Data scientists and organizations which employ them, need a firm commitment to empirical measurement, and a belief that measurement is both possible and worthwhile. Additionally those organizations need to commit to robust data quality practices so that automated systems of analysis are built on a sound foundation.
The final lesson that I learned from Bill was the mix of skepticism and open-mindedness of a good scientist. The scientific mindset shows a willingness to reconsider and modify underlying theory and models when faced with contradictory evidence. Or, conversely that healthy scientific skepticism says something like the following “That sounds plausible but why don’t we gather some data to see if that is how X and Y are actually related?”
Over the years of doing research-based consulting for many different businesses it is still remarkable to me that some organizations will pay very good money to do customer, market or operations research and when the results don't come back with the answer that some key executive wanted the study gets buried. The company goes on to do exactly what that executive wanted to do in the first place.
I didn’t realize how jaded I had become until I had a scientific software company as a client. I had done a major study of their customer base and knew that the outcome of the research should lead them to a product decision that would increase costs and reduce margins for the next few years but was clearly necessary if they didn't want to lose this particular customer segment entirely over the next seven to ten years. Knowing how painful this news was from a business stand-point, I went into the board-room presentation with some trepidation. I was thinking this might be my last project for this company but as a professional researcher I believe it is my duty to be a truth teller.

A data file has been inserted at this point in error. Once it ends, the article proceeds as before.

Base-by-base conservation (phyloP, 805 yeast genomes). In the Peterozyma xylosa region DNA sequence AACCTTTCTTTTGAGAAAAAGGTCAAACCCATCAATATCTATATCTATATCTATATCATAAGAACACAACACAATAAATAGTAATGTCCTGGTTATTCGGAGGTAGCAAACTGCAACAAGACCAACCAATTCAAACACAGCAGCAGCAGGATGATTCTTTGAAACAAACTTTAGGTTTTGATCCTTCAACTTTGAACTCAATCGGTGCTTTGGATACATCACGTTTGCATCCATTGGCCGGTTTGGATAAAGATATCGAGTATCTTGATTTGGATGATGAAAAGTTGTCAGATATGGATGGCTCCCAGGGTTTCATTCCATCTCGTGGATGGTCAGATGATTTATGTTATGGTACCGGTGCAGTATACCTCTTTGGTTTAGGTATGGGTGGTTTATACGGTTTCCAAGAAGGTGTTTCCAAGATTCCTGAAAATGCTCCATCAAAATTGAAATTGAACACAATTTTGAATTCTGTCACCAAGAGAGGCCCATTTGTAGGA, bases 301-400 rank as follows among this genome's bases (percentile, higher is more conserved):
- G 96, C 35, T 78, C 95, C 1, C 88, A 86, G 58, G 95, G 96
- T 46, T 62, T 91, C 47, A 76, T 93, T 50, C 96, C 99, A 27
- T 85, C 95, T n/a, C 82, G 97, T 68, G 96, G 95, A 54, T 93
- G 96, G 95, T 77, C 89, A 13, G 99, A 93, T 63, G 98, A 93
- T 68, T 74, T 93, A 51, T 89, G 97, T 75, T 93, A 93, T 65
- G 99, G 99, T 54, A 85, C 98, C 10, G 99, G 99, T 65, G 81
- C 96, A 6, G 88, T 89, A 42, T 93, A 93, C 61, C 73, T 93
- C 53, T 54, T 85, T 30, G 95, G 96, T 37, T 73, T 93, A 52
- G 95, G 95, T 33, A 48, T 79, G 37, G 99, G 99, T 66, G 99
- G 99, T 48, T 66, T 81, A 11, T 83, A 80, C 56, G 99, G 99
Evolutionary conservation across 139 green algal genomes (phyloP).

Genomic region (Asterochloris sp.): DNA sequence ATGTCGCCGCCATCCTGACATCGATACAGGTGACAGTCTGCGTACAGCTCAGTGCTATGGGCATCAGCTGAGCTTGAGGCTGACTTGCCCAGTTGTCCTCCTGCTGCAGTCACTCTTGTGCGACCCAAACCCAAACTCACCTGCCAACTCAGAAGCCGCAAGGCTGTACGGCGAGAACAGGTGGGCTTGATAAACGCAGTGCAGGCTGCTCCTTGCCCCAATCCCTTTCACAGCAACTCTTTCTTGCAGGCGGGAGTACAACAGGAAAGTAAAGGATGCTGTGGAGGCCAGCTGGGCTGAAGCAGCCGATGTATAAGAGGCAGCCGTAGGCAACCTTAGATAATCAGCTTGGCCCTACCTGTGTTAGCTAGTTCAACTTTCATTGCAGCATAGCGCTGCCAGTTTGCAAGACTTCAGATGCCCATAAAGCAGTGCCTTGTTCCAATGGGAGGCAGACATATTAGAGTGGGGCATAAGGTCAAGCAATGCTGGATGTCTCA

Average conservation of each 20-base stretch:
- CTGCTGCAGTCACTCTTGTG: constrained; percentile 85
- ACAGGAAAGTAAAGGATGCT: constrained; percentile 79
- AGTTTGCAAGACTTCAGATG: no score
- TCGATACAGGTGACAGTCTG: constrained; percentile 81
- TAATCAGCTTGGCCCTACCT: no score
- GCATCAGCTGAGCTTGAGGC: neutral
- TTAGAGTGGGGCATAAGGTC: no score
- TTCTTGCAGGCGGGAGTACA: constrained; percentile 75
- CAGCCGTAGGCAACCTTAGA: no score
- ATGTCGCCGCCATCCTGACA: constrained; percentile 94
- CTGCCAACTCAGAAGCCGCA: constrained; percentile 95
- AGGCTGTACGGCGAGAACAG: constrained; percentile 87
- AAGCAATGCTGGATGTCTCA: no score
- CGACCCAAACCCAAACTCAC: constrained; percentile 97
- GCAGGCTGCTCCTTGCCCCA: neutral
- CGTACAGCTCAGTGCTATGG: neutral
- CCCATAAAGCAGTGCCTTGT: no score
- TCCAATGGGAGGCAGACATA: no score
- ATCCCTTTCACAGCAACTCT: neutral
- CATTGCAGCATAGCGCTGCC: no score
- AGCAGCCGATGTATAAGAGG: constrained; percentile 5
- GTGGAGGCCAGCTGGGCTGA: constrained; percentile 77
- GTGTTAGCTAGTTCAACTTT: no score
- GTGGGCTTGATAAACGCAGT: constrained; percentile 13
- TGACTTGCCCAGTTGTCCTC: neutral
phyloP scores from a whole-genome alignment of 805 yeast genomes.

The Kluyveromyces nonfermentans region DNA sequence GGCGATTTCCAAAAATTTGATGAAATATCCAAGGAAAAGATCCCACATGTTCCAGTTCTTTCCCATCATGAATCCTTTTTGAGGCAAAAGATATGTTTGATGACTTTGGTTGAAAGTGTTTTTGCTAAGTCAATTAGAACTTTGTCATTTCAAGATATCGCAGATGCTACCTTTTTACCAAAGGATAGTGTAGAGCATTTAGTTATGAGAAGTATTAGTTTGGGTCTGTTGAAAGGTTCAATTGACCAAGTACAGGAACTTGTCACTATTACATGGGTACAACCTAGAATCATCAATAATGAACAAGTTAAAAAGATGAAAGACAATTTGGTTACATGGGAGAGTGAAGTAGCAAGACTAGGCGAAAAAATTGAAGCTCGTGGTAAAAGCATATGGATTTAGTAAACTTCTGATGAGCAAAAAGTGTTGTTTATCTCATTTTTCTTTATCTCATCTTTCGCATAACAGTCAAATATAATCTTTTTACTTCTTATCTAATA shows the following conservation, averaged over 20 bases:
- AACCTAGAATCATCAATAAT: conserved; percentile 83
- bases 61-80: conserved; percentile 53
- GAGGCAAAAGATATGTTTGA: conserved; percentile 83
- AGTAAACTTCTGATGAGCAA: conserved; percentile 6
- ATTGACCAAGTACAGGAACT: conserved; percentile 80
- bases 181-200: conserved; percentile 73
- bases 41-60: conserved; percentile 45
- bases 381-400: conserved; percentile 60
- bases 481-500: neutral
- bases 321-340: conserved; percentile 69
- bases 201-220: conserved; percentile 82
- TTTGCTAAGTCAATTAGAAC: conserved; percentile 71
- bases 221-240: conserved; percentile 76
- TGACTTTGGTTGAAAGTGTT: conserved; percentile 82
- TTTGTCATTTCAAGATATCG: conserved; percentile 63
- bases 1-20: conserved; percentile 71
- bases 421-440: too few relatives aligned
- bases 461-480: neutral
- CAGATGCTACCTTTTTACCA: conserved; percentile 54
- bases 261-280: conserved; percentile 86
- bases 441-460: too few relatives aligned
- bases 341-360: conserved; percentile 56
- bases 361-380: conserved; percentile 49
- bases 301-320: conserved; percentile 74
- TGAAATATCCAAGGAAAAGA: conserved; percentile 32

After a 30 minute presentation of the research and my unwelcome business recommendation, I experienced one of the most refreshing discussions of my career. These executives, almost entirely former scientists, began asking questions about the sample, my analytical methods and reviewed various charts to clarify my findings. Fully expecting them to nitpick the study apart in order to avoid the hard business decision, I was surprised as various executives seemed satisfied with the answers and consensus started settling in around the table. And, then I realized they were still scientists at heart and now that very solid customer data was in front of them, they were prepared to make the tough business decision and do what was necessary to reposition that business to survive and thrive for years to come.
It was their humility in the face of sound empirical evidence that made me realize how cynical I had become about the ability of business executives to really hear and accept evidence when it contradicted what they wanted to do.
"That is an empirical question!" implies a willingness to hear and accept sound measurement and analysis and then grapple honestly and humbly with the implications.
Data Science is a fairly new label, but I still find myself repeating this phrase that I first heard from Bill. “That's an empirical question!” Maybe we can help build organizations that truly respect the practices of measurement, data management, sound analysis and empirically grounded decision-making.